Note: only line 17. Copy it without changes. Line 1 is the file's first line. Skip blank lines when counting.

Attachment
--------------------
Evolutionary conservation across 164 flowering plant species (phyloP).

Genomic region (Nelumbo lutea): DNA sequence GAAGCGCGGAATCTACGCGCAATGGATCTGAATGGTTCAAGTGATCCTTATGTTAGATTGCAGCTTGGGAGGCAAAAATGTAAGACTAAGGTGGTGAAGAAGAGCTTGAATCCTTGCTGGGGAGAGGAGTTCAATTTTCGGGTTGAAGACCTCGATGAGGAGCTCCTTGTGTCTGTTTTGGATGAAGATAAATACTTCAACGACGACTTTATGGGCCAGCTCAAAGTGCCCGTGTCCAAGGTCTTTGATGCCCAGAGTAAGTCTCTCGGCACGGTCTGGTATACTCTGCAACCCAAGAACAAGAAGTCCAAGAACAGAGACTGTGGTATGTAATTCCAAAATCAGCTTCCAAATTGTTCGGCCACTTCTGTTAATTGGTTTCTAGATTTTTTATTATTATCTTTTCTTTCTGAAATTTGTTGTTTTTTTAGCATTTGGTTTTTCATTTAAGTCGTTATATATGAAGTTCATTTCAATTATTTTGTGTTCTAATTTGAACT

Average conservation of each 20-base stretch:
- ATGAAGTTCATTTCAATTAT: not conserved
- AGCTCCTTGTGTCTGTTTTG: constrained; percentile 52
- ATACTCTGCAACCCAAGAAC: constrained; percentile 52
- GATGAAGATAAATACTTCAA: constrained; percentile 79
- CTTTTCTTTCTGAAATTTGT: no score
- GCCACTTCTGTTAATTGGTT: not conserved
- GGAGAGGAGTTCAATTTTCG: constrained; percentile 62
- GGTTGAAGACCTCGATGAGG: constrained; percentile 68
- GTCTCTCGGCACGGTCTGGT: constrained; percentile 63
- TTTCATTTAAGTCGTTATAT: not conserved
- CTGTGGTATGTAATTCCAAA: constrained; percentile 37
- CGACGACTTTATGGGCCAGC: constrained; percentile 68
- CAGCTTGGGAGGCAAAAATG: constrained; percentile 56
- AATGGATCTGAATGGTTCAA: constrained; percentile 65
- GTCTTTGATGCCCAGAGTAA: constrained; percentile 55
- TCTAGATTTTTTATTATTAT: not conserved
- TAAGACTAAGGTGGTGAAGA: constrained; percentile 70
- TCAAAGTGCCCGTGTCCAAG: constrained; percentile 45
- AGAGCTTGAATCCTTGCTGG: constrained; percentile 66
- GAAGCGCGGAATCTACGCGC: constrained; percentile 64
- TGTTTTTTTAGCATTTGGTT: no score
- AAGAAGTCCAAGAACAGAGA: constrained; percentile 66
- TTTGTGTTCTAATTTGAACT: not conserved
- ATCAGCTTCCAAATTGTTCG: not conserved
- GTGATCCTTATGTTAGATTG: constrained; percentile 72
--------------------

- AATGGATCTGAATGGTTCAA: constrained; percentile 65